There Are More Than Two Countries

I agree with Carl Jaison’s point in his piece at The Diplomat that an Indian-Russian alliance is more likely than not:

As India expresses keen interest in shoring up its energy supplies from Russia’s Far East, the broader contour of the development is the two countries’ strategic convergence on the region’s issues. In the Indo-Pacific, India and Russia have carved out a unique strategy to amplify their own machinations. While New Delhi has sought to break free from the U.S.-China geopolitical rivalry in the region, Moscow has come up with a compelling strategy in the form of the Eastern Economic Forum to build strategic relationships with Asian countries to limit its reliance on China. Meanwhile, in Afghanistan, India might have reservations about the Taliban’s rise to prominence at the expense of the democratically elected government in Kabul but having Russia as a channel to influence the Taliban after a U.S. withdrawal could play to India’s favor.

On the China front, India is seeking to diversify its options beyond the U.S.-led initiative and encourage a multi-stakeholder approach. This works in Russia’s interests, as it should know better than to put all its eggs in the Chinese basket. Despite their growing bonhomie, Russia is better off considering expanding its ties with other Asian countries like India, Vietnam, and Indonesia than solely piggybacking on China in matters relating to the Far East, Central Asia, and Asia as a whole.

I have always found the notion of a persistent Chinese-Russian alliance bizarre. The two countries are strategic competitors not likely allies. They can form a temporary alliance of convenience in the face of an aggressive and hostile United States but that won’t be something that is durable. Believe me, the Russians are aware of that.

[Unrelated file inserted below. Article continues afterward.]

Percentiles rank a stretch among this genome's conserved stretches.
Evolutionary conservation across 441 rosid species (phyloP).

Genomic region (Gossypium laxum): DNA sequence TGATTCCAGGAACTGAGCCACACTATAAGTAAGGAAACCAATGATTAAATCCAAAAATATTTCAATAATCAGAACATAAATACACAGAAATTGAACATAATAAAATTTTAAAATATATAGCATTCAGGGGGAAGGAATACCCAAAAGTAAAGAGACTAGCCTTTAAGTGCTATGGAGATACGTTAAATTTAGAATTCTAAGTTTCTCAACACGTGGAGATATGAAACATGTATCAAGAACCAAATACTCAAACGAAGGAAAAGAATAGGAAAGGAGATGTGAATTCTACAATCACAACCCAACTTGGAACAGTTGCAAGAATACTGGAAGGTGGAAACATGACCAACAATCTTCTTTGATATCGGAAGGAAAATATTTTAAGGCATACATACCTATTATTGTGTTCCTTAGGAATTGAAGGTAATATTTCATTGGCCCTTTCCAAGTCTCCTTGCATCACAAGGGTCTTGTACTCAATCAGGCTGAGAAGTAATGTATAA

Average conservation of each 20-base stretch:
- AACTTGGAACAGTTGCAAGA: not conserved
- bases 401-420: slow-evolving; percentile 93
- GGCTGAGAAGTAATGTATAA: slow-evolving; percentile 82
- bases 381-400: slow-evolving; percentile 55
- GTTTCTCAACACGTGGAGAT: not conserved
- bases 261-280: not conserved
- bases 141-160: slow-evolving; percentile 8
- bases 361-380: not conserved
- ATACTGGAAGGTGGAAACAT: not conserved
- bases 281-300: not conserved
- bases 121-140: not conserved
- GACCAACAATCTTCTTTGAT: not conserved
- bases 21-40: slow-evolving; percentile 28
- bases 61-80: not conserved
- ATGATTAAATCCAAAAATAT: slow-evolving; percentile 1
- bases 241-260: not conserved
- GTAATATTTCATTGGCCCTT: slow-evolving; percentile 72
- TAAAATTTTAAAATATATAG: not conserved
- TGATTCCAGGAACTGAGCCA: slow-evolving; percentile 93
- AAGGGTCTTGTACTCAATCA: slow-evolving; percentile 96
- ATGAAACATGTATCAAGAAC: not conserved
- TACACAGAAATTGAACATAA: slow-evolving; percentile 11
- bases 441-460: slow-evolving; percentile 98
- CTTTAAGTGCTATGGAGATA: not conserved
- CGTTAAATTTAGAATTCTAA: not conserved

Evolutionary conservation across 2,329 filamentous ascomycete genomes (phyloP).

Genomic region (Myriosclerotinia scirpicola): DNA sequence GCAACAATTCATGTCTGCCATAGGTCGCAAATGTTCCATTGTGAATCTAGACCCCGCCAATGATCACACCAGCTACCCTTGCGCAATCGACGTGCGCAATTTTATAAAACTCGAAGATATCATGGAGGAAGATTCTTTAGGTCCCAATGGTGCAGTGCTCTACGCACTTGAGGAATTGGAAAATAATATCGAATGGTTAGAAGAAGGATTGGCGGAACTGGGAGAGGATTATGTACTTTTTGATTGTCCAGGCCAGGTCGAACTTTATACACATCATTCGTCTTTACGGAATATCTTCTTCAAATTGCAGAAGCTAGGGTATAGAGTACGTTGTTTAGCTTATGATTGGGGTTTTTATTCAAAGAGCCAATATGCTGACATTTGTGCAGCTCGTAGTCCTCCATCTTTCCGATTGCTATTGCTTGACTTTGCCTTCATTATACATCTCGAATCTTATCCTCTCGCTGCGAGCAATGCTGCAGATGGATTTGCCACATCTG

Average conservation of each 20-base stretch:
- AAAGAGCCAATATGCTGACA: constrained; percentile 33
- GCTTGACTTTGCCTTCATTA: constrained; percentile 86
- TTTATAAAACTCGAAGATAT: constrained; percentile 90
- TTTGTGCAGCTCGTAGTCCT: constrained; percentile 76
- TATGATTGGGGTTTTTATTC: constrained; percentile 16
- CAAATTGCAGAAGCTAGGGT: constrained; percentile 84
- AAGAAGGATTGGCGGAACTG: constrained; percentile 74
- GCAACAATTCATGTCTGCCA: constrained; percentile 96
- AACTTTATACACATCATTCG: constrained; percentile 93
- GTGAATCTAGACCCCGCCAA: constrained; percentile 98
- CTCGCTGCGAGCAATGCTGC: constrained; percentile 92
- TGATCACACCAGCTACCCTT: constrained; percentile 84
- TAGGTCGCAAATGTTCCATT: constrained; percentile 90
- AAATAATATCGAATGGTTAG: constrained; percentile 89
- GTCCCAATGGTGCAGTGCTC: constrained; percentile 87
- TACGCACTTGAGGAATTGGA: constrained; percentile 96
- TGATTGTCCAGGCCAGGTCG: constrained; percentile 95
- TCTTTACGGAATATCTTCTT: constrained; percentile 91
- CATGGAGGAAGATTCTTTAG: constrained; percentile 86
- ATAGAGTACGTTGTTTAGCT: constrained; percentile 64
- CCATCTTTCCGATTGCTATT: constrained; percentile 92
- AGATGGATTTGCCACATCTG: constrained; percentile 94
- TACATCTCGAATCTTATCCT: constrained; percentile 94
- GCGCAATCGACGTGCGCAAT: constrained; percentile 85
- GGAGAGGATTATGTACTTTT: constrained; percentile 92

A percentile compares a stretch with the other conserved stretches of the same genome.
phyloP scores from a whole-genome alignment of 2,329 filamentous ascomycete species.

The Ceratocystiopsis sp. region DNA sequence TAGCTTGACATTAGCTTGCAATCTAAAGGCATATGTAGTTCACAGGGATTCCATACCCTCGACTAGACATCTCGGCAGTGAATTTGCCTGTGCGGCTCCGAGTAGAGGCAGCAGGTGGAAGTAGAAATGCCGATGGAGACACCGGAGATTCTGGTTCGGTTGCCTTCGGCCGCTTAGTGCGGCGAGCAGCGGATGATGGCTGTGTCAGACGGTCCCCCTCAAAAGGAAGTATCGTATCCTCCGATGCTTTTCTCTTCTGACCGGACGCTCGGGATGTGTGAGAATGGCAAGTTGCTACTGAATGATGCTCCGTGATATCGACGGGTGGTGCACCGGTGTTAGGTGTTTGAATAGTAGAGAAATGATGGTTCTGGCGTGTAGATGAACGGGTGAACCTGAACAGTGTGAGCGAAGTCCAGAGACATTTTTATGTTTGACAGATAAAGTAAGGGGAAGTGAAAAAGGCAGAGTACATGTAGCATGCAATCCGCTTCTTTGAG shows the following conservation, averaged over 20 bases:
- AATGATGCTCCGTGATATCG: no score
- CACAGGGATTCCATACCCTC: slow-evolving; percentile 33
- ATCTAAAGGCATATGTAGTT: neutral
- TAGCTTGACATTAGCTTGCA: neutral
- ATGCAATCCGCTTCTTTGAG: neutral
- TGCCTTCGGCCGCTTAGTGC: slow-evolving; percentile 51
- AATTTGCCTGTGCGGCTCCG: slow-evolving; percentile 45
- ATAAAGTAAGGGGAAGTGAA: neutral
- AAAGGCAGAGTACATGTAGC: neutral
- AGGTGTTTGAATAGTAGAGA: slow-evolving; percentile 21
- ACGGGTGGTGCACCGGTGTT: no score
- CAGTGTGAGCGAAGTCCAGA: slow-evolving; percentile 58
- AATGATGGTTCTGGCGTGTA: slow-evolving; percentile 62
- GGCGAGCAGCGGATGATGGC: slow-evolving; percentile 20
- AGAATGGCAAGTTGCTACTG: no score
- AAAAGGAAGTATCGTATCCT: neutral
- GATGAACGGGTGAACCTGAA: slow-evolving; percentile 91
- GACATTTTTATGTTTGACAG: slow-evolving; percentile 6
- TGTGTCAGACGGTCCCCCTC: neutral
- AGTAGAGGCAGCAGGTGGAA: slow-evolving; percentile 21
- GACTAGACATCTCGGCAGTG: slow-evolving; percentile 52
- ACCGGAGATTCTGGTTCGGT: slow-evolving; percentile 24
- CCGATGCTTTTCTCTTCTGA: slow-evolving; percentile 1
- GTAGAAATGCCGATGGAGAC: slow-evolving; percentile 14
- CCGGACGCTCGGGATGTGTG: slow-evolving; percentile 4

The Indians and Russians on the other hand are not strategic competitors, their interests are complementary and they have a common adversary: China.

I wish Mr. Jaison had elaborated on the implications of a Russo-Indian alliance. Perhaps that will come in later pieces.

1 comment… add one
  • bob sykes Link

    Russia’s problems with China pale into insignificance compared to their problems with the US.

    Jaison doesn’t seem to understand the depth of connections Russia has with China. They are co-founders of the Shanghai Cooperation Organization, which has as full members China, India, Kazakhstan, Kyrgyzstan, Pakistan, Russia, Tajikistan, and Uzbekistan. Afghanistan, Belarus, Iran, and Mongolia have observer status. That amounts to about 40% of the world’s population and over 25% of its nominal GDP. (Likely half is PPP is used.)

    Note that Russia, China, India, and Pakistan are full members. That looks like a potential alliance to me.

    He also overlooks the effective merger of Russia’s Eurasian Union project with China’s One Belt One Road project. There is now one trans-Eurasian economic program underway.

    Considering its long history with the Soviet Union, and its ongoing military ties to Russia, some sort of alliance between Russia and India is possible. However, that alliance would necessarily include China and Pakistan. Putin’s strategic problem is how to broker a three-way deal with India, China, and Pakistan. There are real benefits to all four countries, if such a deal is possible. But the depth of the historic antagonisms is a real impediment, perhaps insurmountable.

    Note also that Iran has its nose under the SCO tent, and that China is investing heavily in Ukraine. And Russia has a cooperative relationship with Turkey, more so than we do. All told, it looks like a Eurasian integration is under way.

    If separating Russia from China is the goal, the US will need to actively improve its relations with Russia. That means forcing Ukraine to recognize Minsk II, and to implement it, and accepting Russia’s annexation of Crimea. There is an Atlanticist faction in Putin’s government (Medvedev?), and Putin, himself, once favored Russian membership in both the EU and NATO. Perhaps that is still possible, but we have to back down.

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